Beyond Identifications

By now, we begin to see that while identification with our state, our context, our actions is necessary, it also becomes a trap which obscures our experience of who we are. We become identified with fixed ideas of who we are (and what the world is) and we substitute these ideas for actual contact with ourselves. The image replaces reality, not just in the case of the narcissist, but in each and every one of our “self concepts”. The phrase itself is a clear statement that we become a “concept”, and image, not just to others, but more importantly, to ourselves. So if not an image, a concept, who are we? If we eliminate ideas of self, what is self? It actually seems to be constantly moving and changing, with every moment, with every thought, feeling or emotion. If not tied to a fixed image, and if paid attention to from moment to moment, it actually appears to be a fluid awareness which reflects the moment to moment shifts in the interaction between our organism and our environment. It is both a creator of and a creation of the constantly changing “life space”. This is a remarkable discovery, to see the self as a constantly changing, fluid experience, shaped by and shaping not just what is “inside”, but also what is “outside” our skin. All the time, this self identifies with the passing experience, and then “drops” that identity, for the identity of the next moment. It could begin to seem that this “self” actually has no solid, core “self”. And in a way, that’s true. There is no...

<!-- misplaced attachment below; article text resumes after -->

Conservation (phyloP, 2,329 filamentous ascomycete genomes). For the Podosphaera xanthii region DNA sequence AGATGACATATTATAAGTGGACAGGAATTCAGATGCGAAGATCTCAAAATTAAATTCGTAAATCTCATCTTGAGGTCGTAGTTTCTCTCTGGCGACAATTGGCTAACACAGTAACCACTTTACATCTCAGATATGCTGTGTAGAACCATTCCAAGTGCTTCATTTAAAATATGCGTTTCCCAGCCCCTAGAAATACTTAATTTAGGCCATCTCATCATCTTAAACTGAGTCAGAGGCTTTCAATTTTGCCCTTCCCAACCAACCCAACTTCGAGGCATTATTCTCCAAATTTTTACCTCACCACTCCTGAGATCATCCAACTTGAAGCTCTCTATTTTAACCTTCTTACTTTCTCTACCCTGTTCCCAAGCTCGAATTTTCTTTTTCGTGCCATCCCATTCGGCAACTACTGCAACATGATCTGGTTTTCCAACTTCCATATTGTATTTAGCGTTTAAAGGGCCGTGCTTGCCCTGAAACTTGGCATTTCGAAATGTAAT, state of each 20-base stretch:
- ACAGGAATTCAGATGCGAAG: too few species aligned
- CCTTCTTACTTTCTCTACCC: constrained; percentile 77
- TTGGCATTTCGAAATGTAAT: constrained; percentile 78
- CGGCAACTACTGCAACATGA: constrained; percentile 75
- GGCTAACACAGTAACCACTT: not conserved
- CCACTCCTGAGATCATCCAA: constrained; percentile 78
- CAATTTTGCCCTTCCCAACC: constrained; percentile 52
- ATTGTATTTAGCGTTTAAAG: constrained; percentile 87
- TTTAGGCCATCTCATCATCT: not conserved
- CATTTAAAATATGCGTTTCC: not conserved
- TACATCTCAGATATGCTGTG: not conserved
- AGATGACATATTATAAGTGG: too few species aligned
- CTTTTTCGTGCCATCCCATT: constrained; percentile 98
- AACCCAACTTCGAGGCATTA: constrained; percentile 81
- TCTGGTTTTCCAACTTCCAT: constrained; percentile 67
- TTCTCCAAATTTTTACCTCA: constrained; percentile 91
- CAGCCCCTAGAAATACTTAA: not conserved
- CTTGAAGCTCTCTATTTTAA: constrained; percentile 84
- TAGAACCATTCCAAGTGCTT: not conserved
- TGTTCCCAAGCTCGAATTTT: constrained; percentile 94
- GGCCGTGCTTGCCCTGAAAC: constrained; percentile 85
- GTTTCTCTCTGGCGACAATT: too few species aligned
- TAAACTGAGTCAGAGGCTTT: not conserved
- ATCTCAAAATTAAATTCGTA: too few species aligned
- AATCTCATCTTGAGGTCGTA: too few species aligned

Being, Thoughts, and Self Experience

I have found that most people mistake their subjective state and their thoughts about the nature of reality for the Truth. In its extreme, we call people who operate on this basis psychotic – when their internal experience is at sufficient odds with what most people consider to be reality. So, when someone tells us that green dragons are intoning malevolent threats, or that everyone on the street is involved in a conspiracy specifically against them (and that the ringleader is their third grade teacher), we suspect their sanity and call them psychotic. But, people who we consider to be normal do this as well. When a sports fan tells us that he knows if he wears a pair of socks that he hasn’t washed in 10 years his favorite team will win, we may roll our eyes, but we don’t call him psychotic. And when someone says that he is certain that when he walks into a room everyone is thinking critical thoughts about him, we usually assume that this is a distortion, but again, we don’t assume psychosis. In these examples, however, the person’s assumption about what’s real affects their emotional state, and likely reinforces behavior that is based on their mis-perception. The sports fan will wear smelly socks to the game, and the person who experiences critical eyes will feel shame and will likely try to avoid being in such a circumstance. When a person’s thoughts are strong, consistent, and self negating, the person will come to experience him/her self as damaged, bad, defective, and/or worthless. And no amount of “positive feedback” will necessarily change the...